The jungle cat is a small species of wild cat. “Species” means a certain type or sort of wild cat that is different from the others. Although, it looks like a domestic cat, it is a bit larger than a domestic cat and it has longer legs. It lives across a wide part of the world as you can see from the map on this page, going from Egypt in the west to Vietnam in the east.
The ancient Egyptians may have tamed this cat thousands of years ago. We know they tamed the African wild cat. Both were useful in catching rats and snakes. It is sometimes called “swamp cat” or “reed cat”.
The coat is plain and not spotted. The color is a sandy brown to tawny grey. “Tawny” is a sort of brown color. The coat has a salt and pepper look. The fur on the underside of the body is lighter. There is a slightly lighter band of fur going from the nose up over the forehead and on either side of this band is a faint dark line. There is white fur above the mouth. The back of the ears are reddish-brown.
Although the places where it lives are getting smaller, the cat can be found over a wide area as shown on the map. It can be found in all of India. In other countries it is found in parts of those countries. It lives in many countries some of which are: Afghanistan, Bangladesh, China, India, Iran, Egypt, Myanmar (Burma), Turkey and Vietnam.
It likes to live in swampy areas and areas where there are reeds. “Reeds” are a tall grass-like plant in wet places. Swampy areas are also wet places. Although, in fact, they can live in quite high places in the Himalayas (large range of mountains) and in drier areas.
This cat has been seen hunting in daytime, mainly at dusk and dawn. They also hunt at night when they can cover about 6 kilometers looking for prey (almost 4 miles). Prey is the animals that it hunts, catches, kills and eats. In the middle of the day they rest in the reeds or other safe place.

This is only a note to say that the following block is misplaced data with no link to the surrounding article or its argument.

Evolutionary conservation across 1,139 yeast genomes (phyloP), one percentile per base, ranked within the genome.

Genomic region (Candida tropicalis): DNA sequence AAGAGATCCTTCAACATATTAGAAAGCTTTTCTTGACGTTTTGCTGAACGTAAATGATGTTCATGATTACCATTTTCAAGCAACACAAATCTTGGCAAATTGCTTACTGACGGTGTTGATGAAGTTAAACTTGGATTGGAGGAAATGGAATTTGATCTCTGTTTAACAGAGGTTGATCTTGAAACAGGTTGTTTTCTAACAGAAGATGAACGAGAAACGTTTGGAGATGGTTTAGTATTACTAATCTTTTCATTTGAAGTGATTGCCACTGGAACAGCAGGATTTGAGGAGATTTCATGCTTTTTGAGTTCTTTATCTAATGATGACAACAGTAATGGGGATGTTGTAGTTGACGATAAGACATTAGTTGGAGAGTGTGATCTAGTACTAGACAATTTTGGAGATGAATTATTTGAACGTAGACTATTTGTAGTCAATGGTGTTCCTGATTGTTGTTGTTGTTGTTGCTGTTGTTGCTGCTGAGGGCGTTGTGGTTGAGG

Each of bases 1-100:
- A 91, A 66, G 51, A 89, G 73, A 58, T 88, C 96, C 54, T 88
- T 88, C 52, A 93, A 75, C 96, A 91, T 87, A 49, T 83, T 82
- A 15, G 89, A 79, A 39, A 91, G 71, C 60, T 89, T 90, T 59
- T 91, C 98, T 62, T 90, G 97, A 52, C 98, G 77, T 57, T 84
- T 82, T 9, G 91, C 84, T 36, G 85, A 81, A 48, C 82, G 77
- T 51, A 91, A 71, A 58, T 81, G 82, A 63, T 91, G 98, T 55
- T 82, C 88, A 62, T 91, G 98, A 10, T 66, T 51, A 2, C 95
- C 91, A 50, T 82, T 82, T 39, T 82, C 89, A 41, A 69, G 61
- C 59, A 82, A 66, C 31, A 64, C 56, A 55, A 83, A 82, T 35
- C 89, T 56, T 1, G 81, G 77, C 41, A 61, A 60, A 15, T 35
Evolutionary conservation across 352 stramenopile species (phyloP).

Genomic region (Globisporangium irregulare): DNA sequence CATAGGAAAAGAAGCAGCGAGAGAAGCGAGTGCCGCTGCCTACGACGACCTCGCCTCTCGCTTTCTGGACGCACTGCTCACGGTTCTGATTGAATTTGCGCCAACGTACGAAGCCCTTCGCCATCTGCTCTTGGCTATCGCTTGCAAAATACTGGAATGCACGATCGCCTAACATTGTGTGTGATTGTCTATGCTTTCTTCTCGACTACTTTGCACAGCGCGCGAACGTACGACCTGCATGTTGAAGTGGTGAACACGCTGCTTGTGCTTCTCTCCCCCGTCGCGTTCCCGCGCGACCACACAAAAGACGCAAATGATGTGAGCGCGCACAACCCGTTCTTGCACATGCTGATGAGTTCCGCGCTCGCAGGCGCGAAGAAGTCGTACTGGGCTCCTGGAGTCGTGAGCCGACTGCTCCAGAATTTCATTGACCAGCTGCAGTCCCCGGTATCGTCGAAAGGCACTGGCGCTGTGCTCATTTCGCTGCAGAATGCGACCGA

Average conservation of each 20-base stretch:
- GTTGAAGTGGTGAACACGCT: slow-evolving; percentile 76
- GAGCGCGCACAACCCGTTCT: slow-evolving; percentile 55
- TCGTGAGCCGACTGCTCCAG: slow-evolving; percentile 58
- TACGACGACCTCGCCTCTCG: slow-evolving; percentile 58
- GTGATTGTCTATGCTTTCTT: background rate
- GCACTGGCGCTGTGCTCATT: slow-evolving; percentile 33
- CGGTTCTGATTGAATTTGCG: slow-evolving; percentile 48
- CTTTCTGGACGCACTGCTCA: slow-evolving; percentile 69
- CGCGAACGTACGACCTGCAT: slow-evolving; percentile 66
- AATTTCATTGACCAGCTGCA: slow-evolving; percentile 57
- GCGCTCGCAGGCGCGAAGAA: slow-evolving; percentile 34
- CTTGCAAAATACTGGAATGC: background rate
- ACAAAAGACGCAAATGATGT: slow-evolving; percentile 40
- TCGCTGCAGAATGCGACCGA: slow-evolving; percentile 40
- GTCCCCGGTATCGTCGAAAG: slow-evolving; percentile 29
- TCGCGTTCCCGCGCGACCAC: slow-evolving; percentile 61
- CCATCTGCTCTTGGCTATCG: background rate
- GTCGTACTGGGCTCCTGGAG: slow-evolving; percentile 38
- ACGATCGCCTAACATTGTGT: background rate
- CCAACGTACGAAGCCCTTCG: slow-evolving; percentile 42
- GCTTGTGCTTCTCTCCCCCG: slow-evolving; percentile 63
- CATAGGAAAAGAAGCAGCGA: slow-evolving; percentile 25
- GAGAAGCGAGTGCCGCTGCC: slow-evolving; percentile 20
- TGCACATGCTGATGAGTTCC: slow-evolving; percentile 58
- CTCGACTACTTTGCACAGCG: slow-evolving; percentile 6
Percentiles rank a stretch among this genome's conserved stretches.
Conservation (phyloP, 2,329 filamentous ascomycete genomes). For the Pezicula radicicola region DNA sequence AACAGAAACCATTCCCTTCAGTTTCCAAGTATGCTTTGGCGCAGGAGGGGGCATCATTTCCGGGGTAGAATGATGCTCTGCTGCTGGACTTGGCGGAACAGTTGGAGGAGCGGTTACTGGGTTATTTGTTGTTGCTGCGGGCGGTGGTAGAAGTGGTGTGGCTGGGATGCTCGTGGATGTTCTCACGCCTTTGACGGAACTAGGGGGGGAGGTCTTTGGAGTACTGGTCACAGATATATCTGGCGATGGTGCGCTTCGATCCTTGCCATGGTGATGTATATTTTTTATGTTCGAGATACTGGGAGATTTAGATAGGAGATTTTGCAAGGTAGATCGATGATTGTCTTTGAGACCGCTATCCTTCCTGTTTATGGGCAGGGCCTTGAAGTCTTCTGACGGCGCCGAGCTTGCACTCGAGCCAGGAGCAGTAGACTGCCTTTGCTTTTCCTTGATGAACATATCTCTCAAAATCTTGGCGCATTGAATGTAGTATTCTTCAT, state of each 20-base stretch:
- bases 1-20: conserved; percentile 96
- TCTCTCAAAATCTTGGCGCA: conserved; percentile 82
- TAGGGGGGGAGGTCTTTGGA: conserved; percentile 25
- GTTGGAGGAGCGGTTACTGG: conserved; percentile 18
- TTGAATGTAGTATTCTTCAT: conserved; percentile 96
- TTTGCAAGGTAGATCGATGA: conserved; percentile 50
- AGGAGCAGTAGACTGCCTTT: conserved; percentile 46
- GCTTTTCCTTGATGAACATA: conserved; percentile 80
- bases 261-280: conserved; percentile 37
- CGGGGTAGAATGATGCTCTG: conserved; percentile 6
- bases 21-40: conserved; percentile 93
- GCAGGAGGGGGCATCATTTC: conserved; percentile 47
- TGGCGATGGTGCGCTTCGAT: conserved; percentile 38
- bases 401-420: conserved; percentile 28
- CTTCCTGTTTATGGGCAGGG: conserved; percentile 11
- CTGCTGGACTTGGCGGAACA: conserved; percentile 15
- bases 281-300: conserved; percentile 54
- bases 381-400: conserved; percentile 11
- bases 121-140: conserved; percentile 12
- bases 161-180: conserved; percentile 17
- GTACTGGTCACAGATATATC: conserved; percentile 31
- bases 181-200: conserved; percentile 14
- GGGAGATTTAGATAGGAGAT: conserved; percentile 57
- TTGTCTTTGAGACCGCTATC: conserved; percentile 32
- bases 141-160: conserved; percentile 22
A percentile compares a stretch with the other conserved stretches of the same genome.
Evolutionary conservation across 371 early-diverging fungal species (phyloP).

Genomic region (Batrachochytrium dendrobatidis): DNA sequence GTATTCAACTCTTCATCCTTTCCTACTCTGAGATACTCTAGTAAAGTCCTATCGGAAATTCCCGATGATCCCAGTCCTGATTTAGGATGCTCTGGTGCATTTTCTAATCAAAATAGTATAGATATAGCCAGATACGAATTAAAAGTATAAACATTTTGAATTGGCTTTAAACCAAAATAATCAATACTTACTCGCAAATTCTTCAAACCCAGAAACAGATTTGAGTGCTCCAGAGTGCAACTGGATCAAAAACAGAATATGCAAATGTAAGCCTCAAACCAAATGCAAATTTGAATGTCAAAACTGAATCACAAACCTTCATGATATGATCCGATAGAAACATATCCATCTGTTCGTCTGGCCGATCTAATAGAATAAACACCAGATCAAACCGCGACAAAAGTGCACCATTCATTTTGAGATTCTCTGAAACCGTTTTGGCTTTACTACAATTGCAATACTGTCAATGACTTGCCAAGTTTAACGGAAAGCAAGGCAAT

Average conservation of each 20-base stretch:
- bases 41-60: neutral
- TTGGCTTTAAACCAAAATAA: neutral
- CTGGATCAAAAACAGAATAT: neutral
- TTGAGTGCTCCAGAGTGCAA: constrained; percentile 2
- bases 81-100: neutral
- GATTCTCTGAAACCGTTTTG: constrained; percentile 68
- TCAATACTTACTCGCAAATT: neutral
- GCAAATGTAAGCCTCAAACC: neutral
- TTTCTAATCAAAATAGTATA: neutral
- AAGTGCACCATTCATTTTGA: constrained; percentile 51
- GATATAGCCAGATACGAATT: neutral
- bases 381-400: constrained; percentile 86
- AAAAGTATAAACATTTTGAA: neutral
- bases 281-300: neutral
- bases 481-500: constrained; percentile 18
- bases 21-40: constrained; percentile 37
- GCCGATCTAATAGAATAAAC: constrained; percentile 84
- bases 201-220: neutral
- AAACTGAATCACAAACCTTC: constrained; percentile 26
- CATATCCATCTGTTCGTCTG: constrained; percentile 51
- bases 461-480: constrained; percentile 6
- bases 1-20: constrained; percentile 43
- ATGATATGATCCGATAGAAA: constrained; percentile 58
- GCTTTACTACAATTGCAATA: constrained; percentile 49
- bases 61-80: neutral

This cat catches its prey by stalking it just like your domestic cat. They can run faster than a domestic cat though at around 32 kilometers per hour. It also leaps up into air to catch birds like the caracal. And like the serval it makes bold leaps over the ground onto prey.
It prefers to feed on rodents (mice, rats and gerbils) but also hunts snakes, hares, lizards, frogs and even insects. Sometimes it will attack and kill a young deer.
We are not sure of the sounds it makes. We believe that it lives alone but joins with a female to mate and produce kittens.
It mates with a female in the same way as a domestic cat. The mother cat is pregnant for 63-66 days. The month when mating is likely to take place depends on where the cats lives and climate (the weather and seasons of a part of the world).
There are normally 3 kittens but sometimes as many as 6. At about nine months of age the young jungle cats are on their own.
Unlike most small wild cats the jungle cat does breed well in zoos. They live to about 10 years of age.
People destroy the wetlands where this cat likes to live. This prevents the cat from living. People also kill animals in areas where the jungle cat lives and it gets killed as well. People kill animals by poisoning and trapping them. Lots were killed for their skins. They are now protected but some people in India and Egypt still kill this cat for its fur. Finally farmers sometimes kill the jungle cat because it attacks their chickens. There are less and less jungle cats in the world every year.